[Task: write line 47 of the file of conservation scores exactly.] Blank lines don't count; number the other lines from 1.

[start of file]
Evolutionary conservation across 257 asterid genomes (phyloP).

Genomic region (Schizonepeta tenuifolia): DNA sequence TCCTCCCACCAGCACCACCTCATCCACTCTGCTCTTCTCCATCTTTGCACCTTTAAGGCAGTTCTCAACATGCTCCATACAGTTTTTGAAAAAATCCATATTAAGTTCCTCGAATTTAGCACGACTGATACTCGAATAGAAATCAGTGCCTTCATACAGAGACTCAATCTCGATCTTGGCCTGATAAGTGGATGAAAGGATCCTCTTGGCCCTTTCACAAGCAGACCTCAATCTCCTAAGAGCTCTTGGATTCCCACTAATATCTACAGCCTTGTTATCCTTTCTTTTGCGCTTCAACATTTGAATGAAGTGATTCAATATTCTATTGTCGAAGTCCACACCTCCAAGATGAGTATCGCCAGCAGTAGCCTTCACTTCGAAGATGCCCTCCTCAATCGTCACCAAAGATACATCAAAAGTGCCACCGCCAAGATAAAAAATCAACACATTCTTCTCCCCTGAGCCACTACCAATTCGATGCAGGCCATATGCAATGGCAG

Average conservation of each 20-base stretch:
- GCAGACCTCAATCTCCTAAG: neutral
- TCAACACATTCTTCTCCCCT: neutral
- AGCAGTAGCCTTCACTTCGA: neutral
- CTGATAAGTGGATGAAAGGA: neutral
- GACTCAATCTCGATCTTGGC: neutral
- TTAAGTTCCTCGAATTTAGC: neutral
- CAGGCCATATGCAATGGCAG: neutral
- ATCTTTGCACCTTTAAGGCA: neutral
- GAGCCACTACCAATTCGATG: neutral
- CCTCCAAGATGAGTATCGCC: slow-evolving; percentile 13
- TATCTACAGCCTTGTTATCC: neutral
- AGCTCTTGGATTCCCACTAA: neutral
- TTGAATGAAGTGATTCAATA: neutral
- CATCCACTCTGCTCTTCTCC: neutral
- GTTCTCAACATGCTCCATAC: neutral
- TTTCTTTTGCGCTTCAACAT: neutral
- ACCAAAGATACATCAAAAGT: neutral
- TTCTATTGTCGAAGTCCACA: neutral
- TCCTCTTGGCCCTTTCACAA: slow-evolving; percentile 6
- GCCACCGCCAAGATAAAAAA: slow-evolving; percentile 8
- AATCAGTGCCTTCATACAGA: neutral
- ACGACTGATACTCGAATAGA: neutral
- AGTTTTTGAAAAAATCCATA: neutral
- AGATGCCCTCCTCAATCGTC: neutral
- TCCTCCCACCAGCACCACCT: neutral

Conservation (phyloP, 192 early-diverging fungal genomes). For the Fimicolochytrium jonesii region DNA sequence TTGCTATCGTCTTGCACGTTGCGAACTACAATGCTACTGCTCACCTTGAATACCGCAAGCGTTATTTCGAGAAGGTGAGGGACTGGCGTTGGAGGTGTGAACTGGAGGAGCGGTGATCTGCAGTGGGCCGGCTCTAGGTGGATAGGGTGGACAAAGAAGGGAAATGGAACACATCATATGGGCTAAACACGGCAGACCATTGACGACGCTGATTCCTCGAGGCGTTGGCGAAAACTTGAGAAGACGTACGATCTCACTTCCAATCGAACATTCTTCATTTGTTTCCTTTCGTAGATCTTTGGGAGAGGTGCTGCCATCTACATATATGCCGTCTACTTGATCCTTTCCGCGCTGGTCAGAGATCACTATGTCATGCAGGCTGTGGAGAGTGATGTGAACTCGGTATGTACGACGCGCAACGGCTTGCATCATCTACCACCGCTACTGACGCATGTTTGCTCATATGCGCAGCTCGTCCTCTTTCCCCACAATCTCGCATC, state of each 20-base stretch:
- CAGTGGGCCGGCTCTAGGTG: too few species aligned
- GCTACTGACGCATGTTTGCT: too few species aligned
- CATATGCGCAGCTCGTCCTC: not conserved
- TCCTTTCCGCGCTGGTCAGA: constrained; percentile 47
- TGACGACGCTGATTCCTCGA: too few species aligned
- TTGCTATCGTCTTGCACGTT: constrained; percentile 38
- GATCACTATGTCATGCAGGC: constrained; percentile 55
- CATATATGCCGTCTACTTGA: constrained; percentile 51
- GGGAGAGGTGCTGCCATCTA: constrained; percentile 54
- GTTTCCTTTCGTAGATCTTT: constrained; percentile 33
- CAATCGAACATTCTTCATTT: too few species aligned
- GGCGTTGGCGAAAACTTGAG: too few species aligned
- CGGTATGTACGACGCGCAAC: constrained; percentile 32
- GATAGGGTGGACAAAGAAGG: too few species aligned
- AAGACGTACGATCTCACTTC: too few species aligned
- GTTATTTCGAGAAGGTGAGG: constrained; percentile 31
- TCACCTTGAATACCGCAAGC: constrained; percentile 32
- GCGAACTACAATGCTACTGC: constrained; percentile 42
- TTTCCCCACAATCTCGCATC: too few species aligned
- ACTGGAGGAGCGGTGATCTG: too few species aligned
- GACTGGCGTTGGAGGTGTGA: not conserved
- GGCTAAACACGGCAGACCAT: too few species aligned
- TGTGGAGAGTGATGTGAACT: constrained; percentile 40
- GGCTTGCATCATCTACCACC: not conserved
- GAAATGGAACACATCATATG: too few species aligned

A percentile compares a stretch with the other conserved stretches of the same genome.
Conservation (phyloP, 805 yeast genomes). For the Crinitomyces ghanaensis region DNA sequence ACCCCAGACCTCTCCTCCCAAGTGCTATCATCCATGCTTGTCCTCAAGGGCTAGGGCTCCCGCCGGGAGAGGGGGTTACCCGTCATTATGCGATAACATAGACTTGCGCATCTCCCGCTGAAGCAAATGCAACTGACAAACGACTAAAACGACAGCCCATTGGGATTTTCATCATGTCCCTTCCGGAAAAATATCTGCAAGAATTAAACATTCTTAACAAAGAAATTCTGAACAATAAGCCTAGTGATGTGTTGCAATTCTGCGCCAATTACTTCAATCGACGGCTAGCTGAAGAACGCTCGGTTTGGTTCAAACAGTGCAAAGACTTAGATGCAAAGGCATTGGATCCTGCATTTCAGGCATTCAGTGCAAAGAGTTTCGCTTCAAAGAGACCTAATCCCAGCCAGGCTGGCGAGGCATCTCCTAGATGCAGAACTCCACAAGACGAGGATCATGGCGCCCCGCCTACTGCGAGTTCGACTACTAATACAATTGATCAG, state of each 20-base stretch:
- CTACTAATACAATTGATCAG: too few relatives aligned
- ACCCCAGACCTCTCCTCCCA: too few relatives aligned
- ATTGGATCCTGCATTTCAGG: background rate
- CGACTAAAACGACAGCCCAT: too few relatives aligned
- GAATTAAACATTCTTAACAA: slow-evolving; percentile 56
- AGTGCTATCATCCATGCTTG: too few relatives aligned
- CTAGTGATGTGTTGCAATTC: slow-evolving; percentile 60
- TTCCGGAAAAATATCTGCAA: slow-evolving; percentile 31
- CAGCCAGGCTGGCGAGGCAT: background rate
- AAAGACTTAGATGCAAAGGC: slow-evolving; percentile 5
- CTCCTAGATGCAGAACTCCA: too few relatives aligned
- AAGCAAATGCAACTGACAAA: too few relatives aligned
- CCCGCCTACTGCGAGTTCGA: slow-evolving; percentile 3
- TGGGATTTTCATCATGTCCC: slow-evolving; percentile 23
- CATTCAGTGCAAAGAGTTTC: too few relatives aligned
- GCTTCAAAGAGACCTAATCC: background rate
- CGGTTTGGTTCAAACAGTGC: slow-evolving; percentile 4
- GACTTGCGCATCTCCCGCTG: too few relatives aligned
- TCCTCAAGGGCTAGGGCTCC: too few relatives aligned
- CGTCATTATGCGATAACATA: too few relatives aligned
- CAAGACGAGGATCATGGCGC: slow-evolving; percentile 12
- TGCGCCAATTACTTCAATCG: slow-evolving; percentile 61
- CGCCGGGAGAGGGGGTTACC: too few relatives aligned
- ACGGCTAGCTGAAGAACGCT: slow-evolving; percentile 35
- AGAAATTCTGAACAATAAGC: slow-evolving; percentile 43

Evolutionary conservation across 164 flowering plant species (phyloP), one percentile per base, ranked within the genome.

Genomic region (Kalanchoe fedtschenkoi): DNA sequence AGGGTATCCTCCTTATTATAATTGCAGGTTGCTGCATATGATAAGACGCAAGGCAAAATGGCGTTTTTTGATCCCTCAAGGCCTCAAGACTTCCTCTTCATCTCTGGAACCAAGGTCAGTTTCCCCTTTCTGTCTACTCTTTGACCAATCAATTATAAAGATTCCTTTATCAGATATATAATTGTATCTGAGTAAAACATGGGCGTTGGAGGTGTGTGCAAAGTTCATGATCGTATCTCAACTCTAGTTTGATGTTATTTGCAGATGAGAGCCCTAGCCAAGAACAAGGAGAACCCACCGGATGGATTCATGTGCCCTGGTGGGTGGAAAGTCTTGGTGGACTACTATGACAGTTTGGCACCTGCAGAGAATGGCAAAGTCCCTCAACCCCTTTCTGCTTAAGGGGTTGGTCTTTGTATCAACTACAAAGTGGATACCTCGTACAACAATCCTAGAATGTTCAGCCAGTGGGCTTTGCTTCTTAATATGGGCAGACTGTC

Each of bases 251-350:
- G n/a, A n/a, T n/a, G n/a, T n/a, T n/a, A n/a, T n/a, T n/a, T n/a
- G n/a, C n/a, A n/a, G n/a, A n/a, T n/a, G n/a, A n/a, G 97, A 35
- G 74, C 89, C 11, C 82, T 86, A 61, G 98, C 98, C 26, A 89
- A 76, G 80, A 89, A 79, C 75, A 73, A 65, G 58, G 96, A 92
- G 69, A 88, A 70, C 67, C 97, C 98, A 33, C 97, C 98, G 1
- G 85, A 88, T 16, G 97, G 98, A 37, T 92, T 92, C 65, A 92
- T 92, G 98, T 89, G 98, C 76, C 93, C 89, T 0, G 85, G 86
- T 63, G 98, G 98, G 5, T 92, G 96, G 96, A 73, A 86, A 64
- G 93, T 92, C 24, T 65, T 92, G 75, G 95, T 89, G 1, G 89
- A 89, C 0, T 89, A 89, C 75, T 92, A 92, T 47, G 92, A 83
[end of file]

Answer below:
- GCGAACTACAATGCTACTGC: constrained; percentile 42